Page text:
Why do we have expectations that made me, when I was eight years old, think I should lose weight? That led me to be happy with my body only when I hadn’t eaten food. When, even now, I look older than people years ahead of me in the media and entertainment industry. That when I look at the bodies plastered everywhere I cannot find one that matches my own.

Why on earth are we subjected to these expectations, and why are they continuing? Why are they present in a movie about aging?

I don’t know. I don’t know why it started to being with, and I have no idea why it still continues today. But I know that I wish I had grown up in a society that embraces the female form, and supports every body shape and size, that sees the beauty of growing old and seeing that passage of time make itself known on our bodies. I wish I had, and I wish – that if I ever have children – they don’t have to see these unrealistic expectations everywhere they turn.

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6 Responses to female expectation + benjamin button

  1. Beth W says:

    We don’t have to have any of these pressures- they’re placed upon us. Because if we feel dissatisfied with our looks and lives on a fundamental level, we’re more likely to spend money on things that “fix”, “cure”, or “solve” it (like weight loss programs and gyms, but also clothing, health foods, diet books, pills, etc.) It’s marketing, plain and simple, and in our face all the time from birth until death. Ignoring it is impossible- but managing to lead a happy, fulfilled life DESPITE it is heroism, and an act of defiant bravery.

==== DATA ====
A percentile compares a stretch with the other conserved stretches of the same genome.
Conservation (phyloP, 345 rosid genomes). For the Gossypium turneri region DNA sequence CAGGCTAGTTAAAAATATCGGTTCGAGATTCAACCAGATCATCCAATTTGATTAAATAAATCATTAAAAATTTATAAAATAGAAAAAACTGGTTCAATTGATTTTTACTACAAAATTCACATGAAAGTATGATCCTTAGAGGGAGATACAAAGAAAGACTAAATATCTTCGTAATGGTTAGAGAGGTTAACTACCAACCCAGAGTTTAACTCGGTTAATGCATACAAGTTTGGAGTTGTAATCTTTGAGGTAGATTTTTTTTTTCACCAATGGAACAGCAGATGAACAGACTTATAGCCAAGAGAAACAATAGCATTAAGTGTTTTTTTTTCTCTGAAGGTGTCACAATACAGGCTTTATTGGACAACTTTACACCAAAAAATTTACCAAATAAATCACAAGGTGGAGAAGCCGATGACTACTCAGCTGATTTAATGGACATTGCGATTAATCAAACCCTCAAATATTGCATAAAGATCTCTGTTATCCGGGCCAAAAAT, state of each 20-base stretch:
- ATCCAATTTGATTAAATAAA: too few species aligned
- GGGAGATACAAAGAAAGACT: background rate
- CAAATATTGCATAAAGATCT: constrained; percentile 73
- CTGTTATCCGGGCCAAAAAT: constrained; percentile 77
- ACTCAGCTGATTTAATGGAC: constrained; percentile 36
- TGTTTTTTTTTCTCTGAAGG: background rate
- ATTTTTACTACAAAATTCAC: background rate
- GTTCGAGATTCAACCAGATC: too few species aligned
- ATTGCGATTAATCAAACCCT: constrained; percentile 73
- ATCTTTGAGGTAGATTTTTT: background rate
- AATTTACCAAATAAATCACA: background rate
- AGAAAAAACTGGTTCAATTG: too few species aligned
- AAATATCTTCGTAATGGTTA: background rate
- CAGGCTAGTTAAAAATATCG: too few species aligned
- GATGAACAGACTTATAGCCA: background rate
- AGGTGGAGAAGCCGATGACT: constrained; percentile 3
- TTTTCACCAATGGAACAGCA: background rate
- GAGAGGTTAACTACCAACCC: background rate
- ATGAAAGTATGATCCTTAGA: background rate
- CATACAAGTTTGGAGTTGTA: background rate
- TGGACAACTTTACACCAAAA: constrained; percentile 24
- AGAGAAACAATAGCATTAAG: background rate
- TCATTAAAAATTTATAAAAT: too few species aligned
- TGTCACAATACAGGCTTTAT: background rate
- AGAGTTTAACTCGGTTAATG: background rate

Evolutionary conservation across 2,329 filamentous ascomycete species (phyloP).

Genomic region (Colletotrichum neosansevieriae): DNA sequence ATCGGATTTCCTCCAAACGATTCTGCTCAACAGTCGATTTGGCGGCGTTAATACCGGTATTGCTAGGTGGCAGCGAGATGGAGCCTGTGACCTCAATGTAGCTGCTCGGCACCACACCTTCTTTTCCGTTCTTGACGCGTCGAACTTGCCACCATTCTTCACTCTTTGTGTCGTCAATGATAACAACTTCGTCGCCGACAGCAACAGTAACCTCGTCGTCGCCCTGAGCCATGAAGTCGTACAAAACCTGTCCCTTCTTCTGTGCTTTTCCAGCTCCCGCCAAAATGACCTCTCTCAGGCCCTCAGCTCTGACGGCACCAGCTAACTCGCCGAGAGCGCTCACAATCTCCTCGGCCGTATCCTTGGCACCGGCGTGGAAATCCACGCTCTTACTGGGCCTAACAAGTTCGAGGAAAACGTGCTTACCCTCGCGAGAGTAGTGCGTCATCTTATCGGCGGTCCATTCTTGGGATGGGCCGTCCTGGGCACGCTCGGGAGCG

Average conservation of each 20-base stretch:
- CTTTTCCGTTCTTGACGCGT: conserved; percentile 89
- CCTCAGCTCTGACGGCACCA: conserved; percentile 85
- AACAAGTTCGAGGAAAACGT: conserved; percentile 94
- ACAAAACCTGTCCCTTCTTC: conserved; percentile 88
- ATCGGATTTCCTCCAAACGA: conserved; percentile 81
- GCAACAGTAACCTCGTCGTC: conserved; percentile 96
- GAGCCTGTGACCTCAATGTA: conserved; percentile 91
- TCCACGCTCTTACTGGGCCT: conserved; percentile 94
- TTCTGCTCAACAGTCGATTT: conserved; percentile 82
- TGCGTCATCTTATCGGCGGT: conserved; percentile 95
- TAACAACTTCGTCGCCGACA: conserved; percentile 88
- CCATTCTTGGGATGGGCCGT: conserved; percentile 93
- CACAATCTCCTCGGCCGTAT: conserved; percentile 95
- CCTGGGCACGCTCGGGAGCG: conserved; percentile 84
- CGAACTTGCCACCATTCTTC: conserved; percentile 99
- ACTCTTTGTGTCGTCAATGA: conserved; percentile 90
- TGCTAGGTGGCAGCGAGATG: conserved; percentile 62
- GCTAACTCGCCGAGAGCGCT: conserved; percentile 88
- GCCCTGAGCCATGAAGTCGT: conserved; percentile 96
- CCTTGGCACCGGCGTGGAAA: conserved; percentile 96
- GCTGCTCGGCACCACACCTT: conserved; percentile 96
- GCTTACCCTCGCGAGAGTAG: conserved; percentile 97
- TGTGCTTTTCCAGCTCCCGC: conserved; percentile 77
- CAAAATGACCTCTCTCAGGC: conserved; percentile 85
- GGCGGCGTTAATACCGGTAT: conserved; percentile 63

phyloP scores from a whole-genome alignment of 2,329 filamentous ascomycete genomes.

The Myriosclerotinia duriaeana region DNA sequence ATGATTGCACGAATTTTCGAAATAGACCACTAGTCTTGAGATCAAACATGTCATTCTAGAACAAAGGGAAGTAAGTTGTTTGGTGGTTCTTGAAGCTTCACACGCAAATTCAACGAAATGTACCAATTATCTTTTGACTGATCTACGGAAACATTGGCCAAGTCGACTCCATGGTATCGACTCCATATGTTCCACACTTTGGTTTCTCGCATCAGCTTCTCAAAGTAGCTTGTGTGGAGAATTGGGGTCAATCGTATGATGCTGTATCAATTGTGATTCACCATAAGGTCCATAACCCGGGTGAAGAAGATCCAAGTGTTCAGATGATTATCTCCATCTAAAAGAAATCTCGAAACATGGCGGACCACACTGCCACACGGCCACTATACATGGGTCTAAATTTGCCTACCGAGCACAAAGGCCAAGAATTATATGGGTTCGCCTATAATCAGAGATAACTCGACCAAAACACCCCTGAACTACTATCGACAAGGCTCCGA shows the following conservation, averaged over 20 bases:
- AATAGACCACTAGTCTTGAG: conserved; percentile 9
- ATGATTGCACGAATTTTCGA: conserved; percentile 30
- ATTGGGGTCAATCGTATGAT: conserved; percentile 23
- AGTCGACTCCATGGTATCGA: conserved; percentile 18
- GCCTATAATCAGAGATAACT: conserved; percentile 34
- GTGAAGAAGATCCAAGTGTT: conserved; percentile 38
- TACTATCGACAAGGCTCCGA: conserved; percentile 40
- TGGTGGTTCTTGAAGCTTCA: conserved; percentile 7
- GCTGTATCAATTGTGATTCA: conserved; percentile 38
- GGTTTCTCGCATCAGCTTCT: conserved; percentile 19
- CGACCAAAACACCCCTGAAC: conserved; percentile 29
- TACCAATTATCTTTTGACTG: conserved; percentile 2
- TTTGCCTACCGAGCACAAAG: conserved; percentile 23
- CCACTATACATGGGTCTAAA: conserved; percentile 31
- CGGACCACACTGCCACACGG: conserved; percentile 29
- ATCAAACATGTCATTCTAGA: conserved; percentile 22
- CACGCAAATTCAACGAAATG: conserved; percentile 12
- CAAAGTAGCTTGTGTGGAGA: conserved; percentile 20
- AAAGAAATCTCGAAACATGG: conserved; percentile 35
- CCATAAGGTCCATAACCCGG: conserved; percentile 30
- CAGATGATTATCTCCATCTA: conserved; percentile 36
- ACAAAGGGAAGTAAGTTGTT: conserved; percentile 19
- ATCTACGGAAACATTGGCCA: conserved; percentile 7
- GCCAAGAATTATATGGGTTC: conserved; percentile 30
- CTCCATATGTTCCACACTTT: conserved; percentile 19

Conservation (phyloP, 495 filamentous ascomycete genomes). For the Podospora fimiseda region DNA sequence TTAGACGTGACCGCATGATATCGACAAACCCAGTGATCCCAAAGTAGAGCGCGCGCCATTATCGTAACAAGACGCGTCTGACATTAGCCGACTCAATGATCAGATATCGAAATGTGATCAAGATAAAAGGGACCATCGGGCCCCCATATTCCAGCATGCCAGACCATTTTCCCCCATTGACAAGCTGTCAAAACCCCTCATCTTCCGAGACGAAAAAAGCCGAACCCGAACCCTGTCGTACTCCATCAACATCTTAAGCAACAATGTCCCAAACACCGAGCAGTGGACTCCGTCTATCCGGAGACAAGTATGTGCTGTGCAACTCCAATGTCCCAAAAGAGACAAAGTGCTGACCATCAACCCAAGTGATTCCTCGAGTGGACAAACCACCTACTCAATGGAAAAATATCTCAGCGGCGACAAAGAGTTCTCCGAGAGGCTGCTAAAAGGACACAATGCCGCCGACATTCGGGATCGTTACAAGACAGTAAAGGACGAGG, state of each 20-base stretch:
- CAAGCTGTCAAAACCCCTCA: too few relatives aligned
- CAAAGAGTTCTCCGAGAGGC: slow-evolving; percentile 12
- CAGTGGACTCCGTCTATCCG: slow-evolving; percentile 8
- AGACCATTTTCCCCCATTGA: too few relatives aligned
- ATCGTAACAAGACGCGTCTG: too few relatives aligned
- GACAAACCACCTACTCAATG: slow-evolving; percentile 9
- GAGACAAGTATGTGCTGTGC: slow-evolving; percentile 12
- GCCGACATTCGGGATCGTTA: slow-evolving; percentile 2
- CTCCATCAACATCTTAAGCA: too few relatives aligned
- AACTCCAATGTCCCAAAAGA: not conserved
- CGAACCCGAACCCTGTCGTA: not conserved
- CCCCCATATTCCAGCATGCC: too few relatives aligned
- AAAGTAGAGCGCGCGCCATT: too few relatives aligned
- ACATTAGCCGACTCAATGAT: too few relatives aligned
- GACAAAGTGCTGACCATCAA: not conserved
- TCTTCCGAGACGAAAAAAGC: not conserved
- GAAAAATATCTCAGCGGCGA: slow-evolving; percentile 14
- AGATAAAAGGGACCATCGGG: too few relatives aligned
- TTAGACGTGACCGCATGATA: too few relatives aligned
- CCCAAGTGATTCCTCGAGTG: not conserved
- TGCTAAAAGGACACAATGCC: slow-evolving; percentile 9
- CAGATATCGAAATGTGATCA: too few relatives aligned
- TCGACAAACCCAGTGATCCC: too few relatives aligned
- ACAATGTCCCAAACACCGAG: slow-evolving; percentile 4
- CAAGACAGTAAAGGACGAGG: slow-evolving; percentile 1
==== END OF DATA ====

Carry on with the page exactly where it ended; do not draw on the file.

I do think that as our generation ages, we’re going to be more accepting of aging and the natural body. Not in some miracle no-marketing-BS way, but in a mitigated we’re-aware-it’s-BS-and-there-is-some-accurate-representation-out-there way. We’re already, with the widespread use of the internet, at least aware that our body shape is not some singular freak of nature thing, but one a vast array of body shapes (and with modern medical thought and the acceptance of non-traditional medicinal practices we’ve gotten away from the skinny or svelte = healthy misconception).

    At times like these, I like to watch those excellent Dove commercials/films, especially “Onslaught”.

    • Chiara says:

      I think it’s wonderful to live without bowing down to these images of what we “should” look like, but I think a lot of the time there’s still a comparison. I can look at these marketing campaigns and affirm to myself that yes, these are unrealistic expectations, and not everybody expects me to look this way. But at other times, it’s hard not to look and think: why don’t *I* look like that?

      But yes you’re right in the fact that we are more open-eyed in terms of what is “normal”, in the fact that there *is* no normal.

      I saw this clip one time, and it was where people looked in the mirror, and stated all the things they didn’t like about themselves, without knowing that there were people on the other side of the mirror saying all the things they LIKED about this person. And it was beautiful, because more often than not the things that the person did not like about themselves – the strangers loved. These kinds of videos are important because it’s raising that awareness, and showing that even if YOU don’t feel like you live up to expectations, there are people who think you’re beautiful (and handsome) just the way you are.